At the time in which face-to-face courses resume en masse, there will be a contingent of faculty and students that wish to remain virtual. While a natural solution to such a split is to offer sections of courses that are delivered face-to-face while other sections are delivered fully online, there exists a third option–the hybrid approach. By leveraging the best parts of face-to-face and online course deliveries, faculty have the ability and opportunity to maximize efficiency and student engagement. Through continued efforts to develop a workflow that is seamless and effortless for the Board of Trustees and administration, the ability to offer a hybrid approach to multimedia delivery yields professional quality media content while supporting cross-platform collaboration district-wide. Using video conferencing platforms in tandem with live-streaming technology, a two-way interactive communication environment provides an accessible broadcast medium for wider college outreach. Additionally, through the use of live-streaming video platforms, there is the potential to bring ACC-produced content to a national viewership.

7. Providing equitable access to reliable internet service to ensure student success and retention

Many, if not all, of the strategies mentioned throughout this document have 1 thing in common, the need for reliable access to the internet. Without this access, there exists an issue around equity for our students. As part of ensuring that this need is addressed, there are 2 pieces that must be addressed.

The first is ensuring that the ACC wifi infrastructure is upgraded and can withstand the increase in devices and internet traffic when implementing a College-wide one-to-one device initiative. Not only will devices be issued to students, but it is expected that a large number of students will bring their devices to campus for use in the classrooms, as well as an increase in the reliability on these devices to participate in the face-to-face learning environment. One of the biggest issues that the Office of Academic Technology has faced since the start of COVID-19 has been the wifi infrastructure on campus, which has limited the speed at which devices can be prepared for distribution to students. It is imperative that the College establish this as a high priority over the coming years.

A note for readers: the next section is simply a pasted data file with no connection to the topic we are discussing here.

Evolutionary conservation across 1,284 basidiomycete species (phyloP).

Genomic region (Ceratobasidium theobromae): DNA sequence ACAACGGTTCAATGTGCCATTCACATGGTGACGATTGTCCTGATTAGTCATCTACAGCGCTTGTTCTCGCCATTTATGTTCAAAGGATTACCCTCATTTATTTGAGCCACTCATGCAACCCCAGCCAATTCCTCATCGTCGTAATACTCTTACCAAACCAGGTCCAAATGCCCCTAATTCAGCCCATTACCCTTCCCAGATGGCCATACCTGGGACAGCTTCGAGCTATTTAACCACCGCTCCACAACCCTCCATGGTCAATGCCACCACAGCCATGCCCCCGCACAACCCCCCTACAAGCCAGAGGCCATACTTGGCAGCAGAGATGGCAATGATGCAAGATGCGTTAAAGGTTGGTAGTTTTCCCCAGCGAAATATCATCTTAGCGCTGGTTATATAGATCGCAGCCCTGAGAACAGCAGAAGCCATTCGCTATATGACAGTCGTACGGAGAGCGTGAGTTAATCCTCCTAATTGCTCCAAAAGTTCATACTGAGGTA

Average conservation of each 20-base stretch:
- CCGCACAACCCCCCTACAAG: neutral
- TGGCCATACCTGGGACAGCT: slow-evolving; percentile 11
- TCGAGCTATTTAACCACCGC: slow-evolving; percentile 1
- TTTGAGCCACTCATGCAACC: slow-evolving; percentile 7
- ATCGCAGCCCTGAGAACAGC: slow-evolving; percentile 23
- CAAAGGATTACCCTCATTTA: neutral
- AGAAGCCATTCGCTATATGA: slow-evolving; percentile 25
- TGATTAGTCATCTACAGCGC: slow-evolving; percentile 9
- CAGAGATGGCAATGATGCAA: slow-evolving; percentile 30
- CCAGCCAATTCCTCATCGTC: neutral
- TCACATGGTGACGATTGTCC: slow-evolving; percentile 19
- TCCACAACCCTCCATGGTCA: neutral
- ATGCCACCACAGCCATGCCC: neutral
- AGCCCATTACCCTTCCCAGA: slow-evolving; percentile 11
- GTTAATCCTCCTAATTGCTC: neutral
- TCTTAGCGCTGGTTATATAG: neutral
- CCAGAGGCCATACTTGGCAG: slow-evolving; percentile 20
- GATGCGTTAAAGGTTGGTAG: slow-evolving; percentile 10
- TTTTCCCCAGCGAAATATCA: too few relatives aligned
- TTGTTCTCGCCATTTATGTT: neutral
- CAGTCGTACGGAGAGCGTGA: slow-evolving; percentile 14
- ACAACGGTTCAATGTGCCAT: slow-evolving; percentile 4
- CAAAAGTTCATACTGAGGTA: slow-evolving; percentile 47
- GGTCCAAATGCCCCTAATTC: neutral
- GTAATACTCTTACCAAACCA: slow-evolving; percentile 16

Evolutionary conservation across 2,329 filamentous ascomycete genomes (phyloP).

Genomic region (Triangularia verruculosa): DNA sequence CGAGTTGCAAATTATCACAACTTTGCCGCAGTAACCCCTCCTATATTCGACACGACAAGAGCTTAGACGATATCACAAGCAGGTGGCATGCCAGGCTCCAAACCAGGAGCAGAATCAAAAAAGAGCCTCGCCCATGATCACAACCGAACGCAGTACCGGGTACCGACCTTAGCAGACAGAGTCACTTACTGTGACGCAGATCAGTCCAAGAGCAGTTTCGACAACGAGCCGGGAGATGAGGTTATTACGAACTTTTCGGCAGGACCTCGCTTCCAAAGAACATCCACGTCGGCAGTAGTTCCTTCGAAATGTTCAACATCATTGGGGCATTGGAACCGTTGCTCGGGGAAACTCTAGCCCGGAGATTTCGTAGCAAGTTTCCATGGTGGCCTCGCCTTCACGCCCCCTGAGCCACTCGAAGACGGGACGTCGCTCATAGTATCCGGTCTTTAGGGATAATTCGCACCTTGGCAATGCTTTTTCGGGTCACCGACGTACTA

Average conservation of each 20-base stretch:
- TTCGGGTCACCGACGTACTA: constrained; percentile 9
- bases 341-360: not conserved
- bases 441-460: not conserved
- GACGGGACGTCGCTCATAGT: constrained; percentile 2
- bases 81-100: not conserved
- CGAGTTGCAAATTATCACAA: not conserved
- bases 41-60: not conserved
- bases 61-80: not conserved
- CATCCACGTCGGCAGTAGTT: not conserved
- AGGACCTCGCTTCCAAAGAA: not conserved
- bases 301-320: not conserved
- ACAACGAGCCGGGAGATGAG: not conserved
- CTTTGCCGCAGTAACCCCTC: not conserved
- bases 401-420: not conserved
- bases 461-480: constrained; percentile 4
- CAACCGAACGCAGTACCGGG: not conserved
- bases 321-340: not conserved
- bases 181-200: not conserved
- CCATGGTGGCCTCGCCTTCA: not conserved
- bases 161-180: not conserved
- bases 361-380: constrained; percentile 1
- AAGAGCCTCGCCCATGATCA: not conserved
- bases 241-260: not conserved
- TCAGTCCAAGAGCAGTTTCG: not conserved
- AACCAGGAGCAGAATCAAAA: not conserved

The second aspect of equitable access to the internet for our students is to address those students who do not live in parts of Austin that have reliable internet service providers. At the start of COVID-19, there was a growing percentage of students who identified that they live in rural areas where internet access is limited. And as a result of the pandemic, access to free internet access at libraries, fast food restaurants, etc. was non-existent. While the pandemic will not last forever, it does not change the fact that there exists a population of our student body that will continue to not have access to reliable internet at home. In an effort to mitigate this problem, the Office of Academic Technology will partner with IT Services to make available hotspots for students to check out during the semester.

8. Increasing student competitiveness in the workforce through access to technology training

While one of the big drivers for ACC is ensuring that our students are competitive in the workforce, an important area that has been missing in achieving this outcome is providing students with training on the use of technology. For years, students have relied on their instructors and the internet to look up how to complete tasks in and general usage of technology tools, without any formal training or deliverables. By leveraging workforce data to ensure that students are learning appropriate technologies, developing training with the Office of Academic Technology, implementing LinkedIn Learning for self-service training, and the implementation and development of badging within the institution to recognize student mastery of skills, students are able to leave ACC with marketable skills that elevate them above the competition.

9. Fostering partnerships with the Austin community by establishing academic technology-focused incubators

In building upon the success of the Bioscience and Fashion Incubators, opportunities exist for ACC to team up with leading partners such as Apple and Adobe to establish spaces where corporate innovation merges with student learning and research. By creating an Apple Incubator and Adobe Incubator, start-up companies that have interest in building mobile apps or getting into graphic and/or video production are able to leverage the resources and partnerships that ACC has to provide a space for innovation to occur. Additionally, students are provided with access to start-up companies within the community, to gain experience in these fields, build their skillsets in these technologies, master these marketable skills, and help conduct research in these areas. These outcomes provide benefit to ACC, the start-up companies, the partnering organizations (Apple and Adobe), as well as the students.